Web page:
Winner: Crouching Arnold, Hidden Profits
Compton actually turned out to have opened well above the $56 million everyone initially thought: Universal revised its opening weekend upward to $60.2 million — which officially made it bigger than Ant-Man or Mission: Impossible – Rogue Nation.
However, this weekend’s biggest lesson might be to never turn your back on a T-800. Despite being left for the scrapyard in North America, Terminator: Genisys shot a mangled, titanium claw out from beyond the grave to grab China by the neck and wring fistfuls of (devalued) renminbi out of its collective pockets. Even though it couldn’t break $90 million at the domestic box office, on Sunday Genisys just had the fourth-biggest opening day in Chinese box office history, with $27.4 million — debuting even better there than this summer’s raging Indominus rex Jurassic World. That chunk of Chinese cash partly results from the government lifting its blackout on U.S.-made films: Chinese audiences were clearly hankering for some good old-fashioned American junk food, and Terminator fit the bill. But still, while we here in the States had long forgotten about it, the rest of the world was pushing Ahnold’s return to cybernetic form to a $353.1 million global haul. That’s incredible in a way: Genisys might hit $400 million worldwide while not even clearing $100 million here, providing further evidence of how studios are making movies for the whole world now — and including more and more Asian stars into their most important blockbusters. While Genisys isn’t a hit quite yet, it might still justify the pre-slated sequel that Paramount had set for 2017. And if it does, Arnold will be … well, you know.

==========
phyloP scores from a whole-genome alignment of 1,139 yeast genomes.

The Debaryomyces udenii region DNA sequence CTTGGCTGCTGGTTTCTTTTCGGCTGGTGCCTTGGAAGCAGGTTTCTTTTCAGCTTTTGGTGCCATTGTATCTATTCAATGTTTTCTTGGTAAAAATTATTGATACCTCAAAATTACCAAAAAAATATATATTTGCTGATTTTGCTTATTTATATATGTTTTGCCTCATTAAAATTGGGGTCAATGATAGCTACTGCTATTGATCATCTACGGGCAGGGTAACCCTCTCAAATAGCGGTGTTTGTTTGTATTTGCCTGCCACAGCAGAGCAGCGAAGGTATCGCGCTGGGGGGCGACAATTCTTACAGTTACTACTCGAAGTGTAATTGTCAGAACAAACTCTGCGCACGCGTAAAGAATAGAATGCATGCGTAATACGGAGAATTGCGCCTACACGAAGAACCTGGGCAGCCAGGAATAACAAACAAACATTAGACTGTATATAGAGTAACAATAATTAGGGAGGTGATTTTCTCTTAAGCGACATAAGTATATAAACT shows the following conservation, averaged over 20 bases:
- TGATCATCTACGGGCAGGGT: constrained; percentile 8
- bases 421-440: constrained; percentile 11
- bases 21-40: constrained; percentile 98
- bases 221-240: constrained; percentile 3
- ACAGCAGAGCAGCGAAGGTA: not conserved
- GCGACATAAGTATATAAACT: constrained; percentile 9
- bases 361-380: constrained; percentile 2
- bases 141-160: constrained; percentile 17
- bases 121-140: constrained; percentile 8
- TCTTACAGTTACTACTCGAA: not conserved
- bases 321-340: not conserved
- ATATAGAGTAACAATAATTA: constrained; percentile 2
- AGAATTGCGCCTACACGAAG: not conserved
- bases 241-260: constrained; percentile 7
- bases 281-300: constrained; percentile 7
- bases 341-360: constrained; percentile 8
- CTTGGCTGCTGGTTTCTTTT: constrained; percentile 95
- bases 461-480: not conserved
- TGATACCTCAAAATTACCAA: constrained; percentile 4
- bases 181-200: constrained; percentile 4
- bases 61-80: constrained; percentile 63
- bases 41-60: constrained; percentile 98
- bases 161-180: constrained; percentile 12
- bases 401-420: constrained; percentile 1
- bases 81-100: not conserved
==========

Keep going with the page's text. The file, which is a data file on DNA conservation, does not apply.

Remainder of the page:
Winner: Lily Tomlin
Prestige season can’t come soon enough for the art house. It’s been a brutal summer for smaller movies, with few of the buzziest films from Sundance doing much business other than the David Foster Wallace biopic The End of the Tour. Thankfully, Lily Tomlin came to the partial rescue this weekend with Grandma, as Paul Weitz’s latest film put together $120,856 in four theaters for a healthy per-theater average of $30,214, thanks to Sony Pictures Classics’s expertise in marketing small movies to older audiences. The fumes of Tomlin’s sarcastic smile will have to keep the battered jalopy that is indie cinema running until we hit the glitzed-up gas stations that are Venice, Telluride, and Toronto.
The Dog Days of August Top Five
- Straight Outta Compton, Universal, $26.8 million ($111.5 million domestic total)
- Mission: Impossible – Rogue Nation, Paramount, $11.7 million ($157.8 domestic total)
- Sinister 2, Gramercy/Focus, $10.6 million
- Hitman: Agent 47, Fox, $8.2 million
- The Man From U.N.C.L.E., Warner Bros., $7.4 million ($26.6 million domestic total)